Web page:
Robbery detectives say while they have no real leads, they believe someone was familiar with the home near Woodway and Chimney Rock from which it was stolen. They also think the painting may be on its way out of the country.
While it is challenging, finding an expensive stolen work of art, it's not impossible. And one very famous Houstonian learned that first hand.
Joanne King Herring is known for her famous parties and powerful connections, but it took her resolve to recover a missing painting she had almost given up on.
"What you look for is a beautiful cravat," Herring said.
As an art collector, Herring notices every detail. It is what attracted her to Sir Henry Raeburn's portrait of a man in the first place. But she had only a copy to show us because the real thing is in storage.
"I am not taking any chances with it now," she joked.
Herring can laugh now but she remembers the day she felt violated.
"At first, you can't believe it," Herring said.
And it all came rushing back when she learned last week about the million dollar Renoir that was stolen from a home in Tanglewood.
"I felt so sad," Herring said.
Twenty-six years ago, Herring's pricey painting went missing from a framing shop.
It was about the same time she was helping the late Texas Congressman Charlie Wilson secretly fight the Soviets in Afghanistan, a role made famous on the big screen by Julia Roberts. Herring may have been focused on that work, but the loss of her painting was great.
"It was like losing a friend and it would make me sick," she said.
It took more than two decades for it to resurface at Sotheby's after consignment and another three years of legal battles to finally get it back. Last month, she and Attorney Mike Lowenberg uncrated the piece, which is now valued at $30,000.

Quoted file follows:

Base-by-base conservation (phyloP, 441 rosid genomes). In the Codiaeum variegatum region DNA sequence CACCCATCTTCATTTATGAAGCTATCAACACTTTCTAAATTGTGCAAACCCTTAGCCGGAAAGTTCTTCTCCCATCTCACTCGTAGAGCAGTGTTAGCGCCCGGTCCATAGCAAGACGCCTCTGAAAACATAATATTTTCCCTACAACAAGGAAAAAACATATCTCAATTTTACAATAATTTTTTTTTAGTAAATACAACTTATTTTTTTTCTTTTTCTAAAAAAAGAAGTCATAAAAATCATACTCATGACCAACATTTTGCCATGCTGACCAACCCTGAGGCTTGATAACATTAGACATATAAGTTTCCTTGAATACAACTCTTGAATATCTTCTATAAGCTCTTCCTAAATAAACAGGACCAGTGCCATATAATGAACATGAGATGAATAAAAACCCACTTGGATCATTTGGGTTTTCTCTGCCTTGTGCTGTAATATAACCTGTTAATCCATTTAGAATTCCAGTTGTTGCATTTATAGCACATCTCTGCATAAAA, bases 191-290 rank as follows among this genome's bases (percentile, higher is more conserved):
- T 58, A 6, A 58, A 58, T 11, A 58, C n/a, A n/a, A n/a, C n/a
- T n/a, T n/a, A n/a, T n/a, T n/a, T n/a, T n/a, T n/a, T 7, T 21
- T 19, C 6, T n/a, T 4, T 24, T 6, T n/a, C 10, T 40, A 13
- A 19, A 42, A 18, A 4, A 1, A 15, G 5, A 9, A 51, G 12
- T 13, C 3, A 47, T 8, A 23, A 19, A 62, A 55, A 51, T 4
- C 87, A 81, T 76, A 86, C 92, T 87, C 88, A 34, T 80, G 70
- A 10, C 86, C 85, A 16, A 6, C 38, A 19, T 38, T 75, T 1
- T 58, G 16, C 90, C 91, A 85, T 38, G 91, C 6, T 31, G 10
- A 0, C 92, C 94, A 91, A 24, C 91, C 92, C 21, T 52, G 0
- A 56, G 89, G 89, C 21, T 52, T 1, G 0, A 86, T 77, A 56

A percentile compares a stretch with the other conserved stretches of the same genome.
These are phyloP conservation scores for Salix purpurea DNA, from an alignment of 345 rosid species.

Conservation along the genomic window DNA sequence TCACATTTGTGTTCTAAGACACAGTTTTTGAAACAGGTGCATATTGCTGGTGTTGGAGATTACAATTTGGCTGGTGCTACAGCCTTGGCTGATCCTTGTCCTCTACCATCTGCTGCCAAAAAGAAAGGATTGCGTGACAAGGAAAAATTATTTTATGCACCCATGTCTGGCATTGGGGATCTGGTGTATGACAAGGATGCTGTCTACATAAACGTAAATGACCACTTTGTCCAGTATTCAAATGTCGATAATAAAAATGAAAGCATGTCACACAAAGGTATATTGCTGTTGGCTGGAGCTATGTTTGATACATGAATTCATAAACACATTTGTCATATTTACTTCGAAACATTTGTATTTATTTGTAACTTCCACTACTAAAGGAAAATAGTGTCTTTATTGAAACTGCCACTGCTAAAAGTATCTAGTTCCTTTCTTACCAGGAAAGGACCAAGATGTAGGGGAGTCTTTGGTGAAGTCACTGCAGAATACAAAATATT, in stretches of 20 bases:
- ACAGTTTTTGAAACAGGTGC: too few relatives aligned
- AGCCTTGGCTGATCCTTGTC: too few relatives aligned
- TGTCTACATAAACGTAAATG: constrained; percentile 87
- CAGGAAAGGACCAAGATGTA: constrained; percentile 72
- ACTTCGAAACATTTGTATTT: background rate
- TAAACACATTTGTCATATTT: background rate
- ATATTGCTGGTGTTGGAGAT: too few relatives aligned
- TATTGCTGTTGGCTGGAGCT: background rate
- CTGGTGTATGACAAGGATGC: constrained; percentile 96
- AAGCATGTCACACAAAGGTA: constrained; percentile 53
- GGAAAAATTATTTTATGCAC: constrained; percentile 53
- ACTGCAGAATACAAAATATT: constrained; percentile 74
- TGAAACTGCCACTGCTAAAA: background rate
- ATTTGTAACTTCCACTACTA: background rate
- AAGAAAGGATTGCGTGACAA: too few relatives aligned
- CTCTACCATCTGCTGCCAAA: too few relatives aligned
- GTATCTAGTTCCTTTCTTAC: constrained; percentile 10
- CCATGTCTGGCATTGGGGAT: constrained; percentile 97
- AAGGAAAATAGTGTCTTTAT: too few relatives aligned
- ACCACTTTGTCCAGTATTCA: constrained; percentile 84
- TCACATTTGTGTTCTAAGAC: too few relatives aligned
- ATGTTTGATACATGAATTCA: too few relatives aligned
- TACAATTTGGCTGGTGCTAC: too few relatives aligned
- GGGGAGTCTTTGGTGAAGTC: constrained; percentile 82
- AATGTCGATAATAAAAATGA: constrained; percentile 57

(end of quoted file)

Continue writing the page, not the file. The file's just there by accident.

"I said oh that's it; that really is it," Herring said.
There's no telling where the Renoir is. Houston police believe it may be on its way out of the country.
"I study the fiber, and I know exactly how old it is," Dr. Antonio Loro said.
Dr. Loro is one of the area's foremost authenticators and he has his theory for why it was stolen.
"The reason they steal an original because with the original they can make a lot of copies," he said.
The art world has been alerted about the Renoir heist, which has only reinforced Herring's decision to keep her painting stored away.
"It is in a box in a warehouse that is very secure," Herring said.
The man who consigned the painting to Sotheby's always maintained he legally bought it, but Herring was able to win it back because she had receipts, as well as a police report filed when it went missing. The art loss registry, a database of missing and stolen artwork, was the first to alert her when it resurfaced. The stolen Renoir is also listed on that site.
Crime Stoppers will pay up to $5,000 for any information called in to the 713-222-TIPS (8477) or submitted online at www.crime-stoppers.org that leads to the filing of charges or arrest of the suspect(s) in this case. Tips can also be sent by text message. Text TIP610 plus your tip to CRIMES (274637). All tipsters remain anonymous.